Monday 14th October 2019
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Uganda supports gender-responsive biodiversity conservation

Uganda, a country renowned for its rich biodiversity, is taking strides to integrate gender considerations into its national policies, plans and programmes to implement its obligations under the Convention and the Strategic Plan for Biodiversity 2011-2020. The efforts by Uganda are said to be contributing to the ongoing global effort to achieve gender equity and equality, as reflected in the 2015-2020 Gender Plan of Action under the Convention on Biological Diversity (CBD).

According to gender roles, women are responsible for domestic chores, including food production, cooking, cleaning, caring for the children, and fetching water. Photo credit: projecthavehope.org

According to gender roles, women are responsible for domestic chores, including food production, cooking, cleaning, caring for the children, and fetching water. Photo credit: projecthavehope.org

At a workshop held in Kampala from 13-14 June 2016, participants underscored the important role of women and issues of gender in the conservation and sustainable use of the country’s biodiversity. The workshop brought together women and men working in the fields of gender and environmental conservation from civil society and government organisations, to learn about international and national policy frameworks that support biodiversity conservation and sustainable use.

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Most significantly, they reviewed the country’s revised National Biodiversity Strategy and Action Plan (NBSAP) to identify relevant gender considerations. These discussions were followed by a day-long national workshop on 15 June, involving representatives from the National Environment Management Authority (NEMA), the Uganda Wildlife Authority, the Ministry of Finance, Planning and Economic Development, the Ministry of Gender, Labour and Social Development and the United Nations Development Programme, as well as representatives from academia and civil society. Recommendations on the integration of gender issues will be considered by government for inclusion in the final revised NBSAP.

The workshops were part of a project being implemented by the Secretariat of the CBD in collaboration with the Global Gender Office of the International Union for Conservation of Nature (IUCN), with funding from the Government of Japan through the Japan Biodiversity Fund. Uganda is one of three pilot countries in this project, aimed at building capacity of developing countries to integrate gender considerations into their biodiversity policy, planning and programming. The workshop was jointly organised by NEMA and IUCN. NEMA coordinates the implementation of the CBD and NBSAP on behalf of Government of Uganda, and has coordinated the process to review and update the NBSAP.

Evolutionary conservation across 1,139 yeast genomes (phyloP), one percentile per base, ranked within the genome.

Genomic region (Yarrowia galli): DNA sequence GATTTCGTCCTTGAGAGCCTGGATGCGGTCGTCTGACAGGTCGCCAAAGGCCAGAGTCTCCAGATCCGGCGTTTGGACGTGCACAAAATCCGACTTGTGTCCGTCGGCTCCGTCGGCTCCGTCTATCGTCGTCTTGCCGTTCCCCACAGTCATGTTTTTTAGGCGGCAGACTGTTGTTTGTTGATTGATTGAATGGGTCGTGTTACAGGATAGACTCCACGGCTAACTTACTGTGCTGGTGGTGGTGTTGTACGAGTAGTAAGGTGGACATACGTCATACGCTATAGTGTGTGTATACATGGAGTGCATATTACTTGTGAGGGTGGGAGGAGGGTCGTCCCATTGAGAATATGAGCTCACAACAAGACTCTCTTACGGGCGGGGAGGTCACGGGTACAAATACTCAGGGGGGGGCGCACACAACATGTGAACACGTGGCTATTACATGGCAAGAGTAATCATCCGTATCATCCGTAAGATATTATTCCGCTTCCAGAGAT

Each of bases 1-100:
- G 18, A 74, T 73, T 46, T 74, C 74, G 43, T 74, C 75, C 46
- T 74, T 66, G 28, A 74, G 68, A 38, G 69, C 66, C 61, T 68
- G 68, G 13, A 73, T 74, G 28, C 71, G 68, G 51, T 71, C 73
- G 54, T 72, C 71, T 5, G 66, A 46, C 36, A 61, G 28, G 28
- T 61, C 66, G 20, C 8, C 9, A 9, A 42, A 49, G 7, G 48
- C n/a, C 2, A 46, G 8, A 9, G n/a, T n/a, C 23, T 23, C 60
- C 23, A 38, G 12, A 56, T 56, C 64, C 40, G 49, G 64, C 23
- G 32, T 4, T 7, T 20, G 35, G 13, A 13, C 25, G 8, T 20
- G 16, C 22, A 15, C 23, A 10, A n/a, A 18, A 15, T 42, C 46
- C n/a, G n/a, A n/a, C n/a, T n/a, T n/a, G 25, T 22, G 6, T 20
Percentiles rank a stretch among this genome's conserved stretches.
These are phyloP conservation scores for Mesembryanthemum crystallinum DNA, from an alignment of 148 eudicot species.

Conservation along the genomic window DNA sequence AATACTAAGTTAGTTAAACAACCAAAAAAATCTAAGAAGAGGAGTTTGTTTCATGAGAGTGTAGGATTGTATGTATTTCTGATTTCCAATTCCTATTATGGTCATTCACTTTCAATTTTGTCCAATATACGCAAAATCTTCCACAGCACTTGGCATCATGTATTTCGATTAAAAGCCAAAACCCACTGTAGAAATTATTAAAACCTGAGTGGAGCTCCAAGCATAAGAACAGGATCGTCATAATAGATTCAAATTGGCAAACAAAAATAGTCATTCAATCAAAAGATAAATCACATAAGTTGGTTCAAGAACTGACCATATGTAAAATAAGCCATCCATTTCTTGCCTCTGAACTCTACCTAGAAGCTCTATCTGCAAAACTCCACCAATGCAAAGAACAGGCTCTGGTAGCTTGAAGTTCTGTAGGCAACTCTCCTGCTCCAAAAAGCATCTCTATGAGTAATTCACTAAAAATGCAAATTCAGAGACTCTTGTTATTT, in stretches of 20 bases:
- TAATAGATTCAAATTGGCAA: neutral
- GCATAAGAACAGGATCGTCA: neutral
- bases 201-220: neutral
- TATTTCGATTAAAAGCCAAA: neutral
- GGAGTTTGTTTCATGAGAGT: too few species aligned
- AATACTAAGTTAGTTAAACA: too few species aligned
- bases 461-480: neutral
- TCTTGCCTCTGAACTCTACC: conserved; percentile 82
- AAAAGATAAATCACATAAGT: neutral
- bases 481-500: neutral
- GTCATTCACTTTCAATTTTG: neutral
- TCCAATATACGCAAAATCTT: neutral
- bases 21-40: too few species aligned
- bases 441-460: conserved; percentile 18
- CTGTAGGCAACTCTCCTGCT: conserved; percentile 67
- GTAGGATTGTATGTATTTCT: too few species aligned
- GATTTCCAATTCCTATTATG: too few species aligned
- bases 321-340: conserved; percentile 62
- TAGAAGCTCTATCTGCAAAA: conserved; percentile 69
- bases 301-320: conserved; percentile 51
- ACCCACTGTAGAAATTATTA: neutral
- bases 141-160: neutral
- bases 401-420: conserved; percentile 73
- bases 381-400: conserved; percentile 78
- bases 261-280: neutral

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According to the CBD, Uganda’s rich biodiversity offers a significant opportunity to support the country’s poverty reduction efforts through sustainable tourism, sustainable agriculture and other natural resource-based sectors. It adds that the conservation and sustainable use of these rich biological resources are also essential to maintain clean water, fertile soil, and the provision of ecosystem services, upon which the rural and urban poor depend.

“Sustainable use and conservation of biodiversity requires effective engagement of all of the users of biological resources – indigenous peoples and local communities, women, men, boys and girls – in decision-making, planning and implementation, and ensuring the fair and equitable sharing of benefits,” CBD notes, adding that a revised NBSAP that clearly incorporates gender issues will set the stage for Uganda to take an effective, inclusive approach to implementing its obligations under the Convention and the Strategic Plan for Biodiversity 2011- 2020.

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Lessons and outputs from this and the other two pilot projects will be shared with delegates at the 13th meeting of the Conference of the Parties (COP13) to the Convention on Biological Diversity, to be held in Cancun, Mexico, from 4 to 17 December 2016.

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